Neuronal mechanisms underlying affective disorders such as major depression (MD) are still poorly understood. By selectively breeding mice for high (HR), intermediate (IR), or low (LR) reactivity of the hypothalamic-pituitary-adrenocortical (HPA) axis, we recently established a new genetic animal model of extremes in stress reactivity (SR). Studies characterizing this SR mouse model on the behavioral, endocrine, and neurobiological levels revealed several similarities with key endophenotypes observed in MD patients. HR mice were shown to have changes in rhythmicity and sleep measures such as rapid eye movement sleep (REMS) and non-REM sleep (NREMS) as well as in slow wave activity, indicative of reduced sleep efficacy and increased REMS. In the present study we were interested in how far a detailed spectral analysis of several electroencephalogram (EEG) parameters, including relevant frequency bands, could reveal further alterations of sleep architecture in this animal model. Eight adult males of each of the three breeding lines were equipped with epidural EEG and intramuscular electromyogram (EMG) electrodes. After recovery, EEG and EMG recordings were performed for two days.
Differences in the amount of REMS and wakefulness and in the number of transitions between vigilance states were found in HR mice, when compared with IR and LR animals. Increased frequencies of transitions from NREMS to REMS and from REMS to wakefulness in HR animals were robust across the light-dark cycle. Detailed statistical analyses of spectral EEG parameters showed that especially during NREMS the power of the theta (6-9 Hz), alpha (10-15 Hz) and eta (16-22.75 Hz) bands was significantly different between the three breeding lines. Well defined distributions of significant power differences could be assigned to different times during the light and the dark phase. Especially during NREMS, group differences were robust and could be continuously monitored across the light-dark cycle.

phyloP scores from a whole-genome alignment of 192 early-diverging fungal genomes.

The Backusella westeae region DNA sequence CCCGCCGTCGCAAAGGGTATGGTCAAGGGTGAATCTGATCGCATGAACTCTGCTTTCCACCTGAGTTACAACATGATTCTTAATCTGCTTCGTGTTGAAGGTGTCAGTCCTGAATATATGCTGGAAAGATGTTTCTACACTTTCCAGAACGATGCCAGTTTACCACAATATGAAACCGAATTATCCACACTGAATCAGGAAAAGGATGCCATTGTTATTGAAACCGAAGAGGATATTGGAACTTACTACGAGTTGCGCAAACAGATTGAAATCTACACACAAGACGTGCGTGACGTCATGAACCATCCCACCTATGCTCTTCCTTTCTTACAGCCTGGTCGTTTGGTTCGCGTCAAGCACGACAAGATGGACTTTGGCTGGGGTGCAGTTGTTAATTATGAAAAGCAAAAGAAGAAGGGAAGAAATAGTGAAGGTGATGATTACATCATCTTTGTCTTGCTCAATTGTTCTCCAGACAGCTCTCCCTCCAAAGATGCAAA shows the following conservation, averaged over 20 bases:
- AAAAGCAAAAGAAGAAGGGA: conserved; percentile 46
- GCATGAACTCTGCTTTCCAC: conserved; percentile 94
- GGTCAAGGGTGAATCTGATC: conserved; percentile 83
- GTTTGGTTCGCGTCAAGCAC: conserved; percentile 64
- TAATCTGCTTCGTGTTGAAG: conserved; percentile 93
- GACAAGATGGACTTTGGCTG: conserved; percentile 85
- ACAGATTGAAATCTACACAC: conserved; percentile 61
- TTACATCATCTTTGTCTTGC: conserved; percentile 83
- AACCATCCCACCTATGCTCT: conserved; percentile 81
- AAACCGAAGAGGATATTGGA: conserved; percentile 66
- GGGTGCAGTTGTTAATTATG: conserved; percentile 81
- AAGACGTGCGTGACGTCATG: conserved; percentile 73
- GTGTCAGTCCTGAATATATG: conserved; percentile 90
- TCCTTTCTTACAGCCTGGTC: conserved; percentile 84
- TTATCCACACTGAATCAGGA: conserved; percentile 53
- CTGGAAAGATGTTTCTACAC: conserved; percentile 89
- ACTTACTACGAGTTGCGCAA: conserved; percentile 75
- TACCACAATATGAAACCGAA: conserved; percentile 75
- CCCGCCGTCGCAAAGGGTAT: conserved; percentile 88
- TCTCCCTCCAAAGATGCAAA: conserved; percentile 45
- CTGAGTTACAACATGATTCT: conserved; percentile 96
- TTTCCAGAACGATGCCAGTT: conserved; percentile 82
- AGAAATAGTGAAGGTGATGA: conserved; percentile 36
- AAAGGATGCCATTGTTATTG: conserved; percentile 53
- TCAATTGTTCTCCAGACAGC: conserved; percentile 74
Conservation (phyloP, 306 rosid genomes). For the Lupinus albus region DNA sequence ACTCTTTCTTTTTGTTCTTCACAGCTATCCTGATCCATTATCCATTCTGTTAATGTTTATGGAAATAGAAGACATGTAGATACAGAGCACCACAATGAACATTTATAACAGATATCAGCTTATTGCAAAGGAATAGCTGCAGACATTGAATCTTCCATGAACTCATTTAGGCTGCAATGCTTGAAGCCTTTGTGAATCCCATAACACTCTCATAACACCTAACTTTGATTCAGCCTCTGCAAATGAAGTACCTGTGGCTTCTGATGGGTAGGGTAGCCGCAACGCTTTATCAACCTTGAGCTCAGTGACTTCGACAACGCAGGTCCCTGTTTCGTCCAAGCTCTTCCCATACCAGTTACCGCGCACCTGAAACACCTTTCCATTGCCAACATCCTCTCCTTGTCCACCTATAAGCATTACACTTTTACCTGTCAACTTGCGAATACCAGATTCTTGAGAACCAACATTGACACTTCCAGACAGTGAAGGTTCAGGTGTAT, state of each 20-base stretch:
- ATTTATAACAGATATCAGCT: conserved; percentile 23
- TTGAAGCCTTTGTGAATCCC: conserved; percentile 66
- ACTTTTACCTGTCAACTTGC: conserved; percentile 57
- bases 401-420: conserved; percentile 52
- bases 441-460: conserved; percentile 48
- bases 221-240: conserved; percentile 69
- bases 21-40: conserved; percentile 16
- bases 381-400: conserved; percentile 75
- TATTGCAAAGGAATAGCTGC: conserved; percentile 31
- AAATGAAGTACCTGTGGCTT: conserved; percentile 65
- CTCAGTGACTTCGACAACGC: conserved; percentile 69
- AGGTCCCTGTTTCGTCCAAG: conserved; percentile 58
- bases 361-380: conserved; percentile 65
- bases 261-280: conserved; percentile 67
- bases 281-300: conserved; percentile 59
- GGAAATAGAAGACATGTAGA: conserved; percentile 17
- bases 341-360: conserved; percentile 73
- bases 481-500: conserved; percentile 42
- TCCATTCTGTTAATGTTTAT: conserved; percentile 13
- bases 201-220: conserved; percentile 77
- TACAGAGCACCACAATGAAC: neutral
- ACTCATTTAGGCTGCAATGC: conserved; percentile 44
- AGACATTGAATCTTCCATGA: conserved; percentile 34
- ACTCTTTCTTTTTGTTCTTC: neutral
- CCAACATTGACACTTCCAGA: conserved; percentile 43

The HR mice, i.e. those animals that have a genetic predisposition to hyper-activating their HPA axis in response to stressors, showed disturbed patterns in sleep architecture, similar to what is known from depressed patients. Significant alterations in several frequency bands of the EEG, which also seem to at least partly mimic clinical observations, suggest the SR mouse lines as a promising animal model for basic research of mechanisms underlying sleep impairments in MD.